Prior to 1914, few governments regulated narcotics, and many modern controlled substances were readily available to much of the world’s population. For a time, cocaine was a readily accepted ingredient in both soft drinks and children’s cough suppressants. Sigmund Freud lobbied for its use as though he had a significant financial stake in the global cocaine distribution networks. Manufacturers marketed opium and its derivative substances to women. Addiction issues soon surfaced and public health officials slowly came around to the necessity of narcotic control and regulation.
The US participated in the Hague Opium Convention of 1912 (sounds like a pro-heroin trade show, right?) to encourage states to oversee the trade and manufacture of heroin, cocaine, morphine. Although the effort originally flopped, the Allied Powers demanded its enforcement in the treaties that ended World War I. Congrats, League of Nations, you now oversee the international narcotics trade forever! (Stay tuned for developments on that…)
Post-WWI, the Swiss, German, and Japanese pharma firms ensured consumers across Europe, China, the US, and Egypt had all the supply they could ever wish to demand. The Roaring 20’s, awash in recreational cocaine and heroin, led to greater government controls to prevent diversion from “legit” use.
Two League of Nations efforts to limit narcotic production to only “legitimate” medical and scientific use (still talking about cocaine, right?) laid the foundation for an international prohibitionist philosophy and created the requisite legal framework to regulate global supplies from legitimate manufacturers. As you might have guessed, this created a global black market. Smugglers manipulated relatively lax drug diversion laws in one nation to supply the recreational markets in another.
That’s where Vienna comes into play. During the Roaring 20’s, the capital in Lower Austria became known as an “El Dorado” for drug traffickers. It’s proximity to the Balkans, Russia, Europe, and the Mediterranean made it prime real estate, and the government’s lack of concern about recreational narcotics meant any drug trafficker worth his dope operated there. Without sanction against large-scale trafficking, such men weren’t even considered criminals and didn’t bother concealing their efforts inside the country.
In 1923, Johannes Schober, the police president and former chancellor of Austria, called for an international police congress to fight international crime. This created the International Criminal Police Commission (ICPC), which primarily included police representatives from across Europe. The ICPC’s efforts to encourage effective control legislation largely failed until 1930. A League of Nations international narcotics committee met in Geneva that year and asked the ICPC to provide a delegate. Bruno Schultz, a Viennese cop, repped the ICPC’s cause for the next eight years, during which time regulation of legitimate narcotics encouraged traffickers to open large-scale manufacturing facilities in East Asia and SE Europe. In 1936, Schultz and the ICPC succeeded in the drafting and adoption of international policing policies aimed at criminalizing illicit drug sales and trafficking. This demonstrated a shift in control philosophy from public health and regulation to criminal statutes focused on public order.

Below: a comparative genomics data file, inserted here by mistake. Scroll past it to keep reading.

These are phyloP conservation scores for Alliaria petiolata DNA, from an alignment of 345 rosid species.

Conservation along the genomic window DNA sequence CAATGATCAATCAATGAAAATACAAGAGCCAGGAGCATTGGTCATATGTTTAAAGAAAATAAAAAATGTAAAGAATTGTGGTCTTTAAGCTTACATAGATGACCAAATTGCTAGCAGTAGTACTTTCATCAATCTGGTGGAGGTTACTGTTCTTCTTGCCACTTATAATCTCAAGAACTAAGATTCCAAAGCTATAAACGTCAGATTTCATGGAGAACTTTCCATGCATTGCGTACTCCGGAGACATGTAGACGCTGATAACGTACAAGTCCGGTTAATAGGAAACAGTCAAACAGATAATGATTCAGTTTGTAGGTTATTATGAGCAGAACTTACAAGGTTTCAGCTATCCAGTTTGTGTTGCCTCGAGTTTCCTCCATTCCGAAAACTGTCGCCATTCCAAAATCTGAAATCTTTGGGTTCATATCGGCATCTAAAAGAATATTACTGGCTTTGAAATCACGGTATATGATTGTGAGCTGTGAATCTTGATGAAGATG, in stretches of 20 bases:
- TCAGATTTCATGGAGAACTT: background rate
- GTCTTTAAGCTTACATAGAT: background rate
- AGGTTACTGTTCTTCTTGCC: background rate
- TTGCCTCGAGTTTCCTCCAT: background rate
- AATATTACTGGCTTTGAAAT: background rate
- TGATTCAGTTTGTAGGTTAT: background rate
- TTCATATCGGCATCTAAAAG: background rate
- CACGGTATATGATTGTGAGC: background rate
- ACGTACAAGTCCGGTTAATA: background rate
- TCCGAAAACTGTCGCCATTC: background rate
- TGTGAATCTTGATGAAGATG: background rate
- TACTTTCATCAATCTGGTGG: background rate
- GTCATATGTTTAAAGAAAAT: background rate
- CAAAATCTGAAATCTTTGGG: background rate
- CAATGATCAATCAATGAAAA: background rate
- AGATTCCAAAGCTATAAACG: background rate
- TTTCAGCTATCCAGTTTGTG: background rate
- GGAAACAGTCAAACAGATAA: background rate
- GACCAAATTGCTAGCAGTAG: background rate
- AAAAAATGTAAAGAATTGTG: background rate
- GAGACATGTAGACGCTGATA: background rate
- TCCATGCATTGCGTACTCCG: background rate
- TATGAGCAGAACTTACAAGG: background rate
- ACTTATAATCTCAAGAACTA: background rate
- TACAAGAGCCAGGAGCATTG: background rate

As you likely guessed, the US had consistently advocated prohibitionist drug agendas. Speaking of Prohibition, I could use a drink. This is the point in our timeline where we pour some out for our homies at the failed League of Nations.
During WWII, the ICPC was absorbed into the German police forces and, in 1946, relocated to France and purged of its Austro-German background. In 1956, the ICPC changed its name to Interpol, which today acts primarily as a liaison and intelligence agency for law enforcement groups in its member nations.
After WWII, the United Nations picked up the drug fight and passed significant treaties in 1961 and 1988. It opened the Office on Drugs and Crime and headquartered it in none other than “El Dorado.” Vienna again held center stage in global efforts to combat illicit narcotics trafficking.
While many nation-states and international organizations continue to promote a prohibitionist control model, Austria has maintained a course that focuses on medical treatment for users and criminalization for illicit sales and trafficking. Its current internal narcotics struggles reportedly stem primarily from domestic dealers, rather than international trafficking organizations. The recurring and ongoing refugee crises have hampered historical overland drug routes into Austria from the Balkans (meth, heroin), but Vienna International Airport is alleged to remain a significant source of Netherlands cannabis and South American cocaine.
Along with additional open source articles, “Drug Dealing Culture in Vienna” (Petruccelli, David; Postdoctoral Fellow at the Diplomatic Academy in Vienna), contributed heavily to this summary.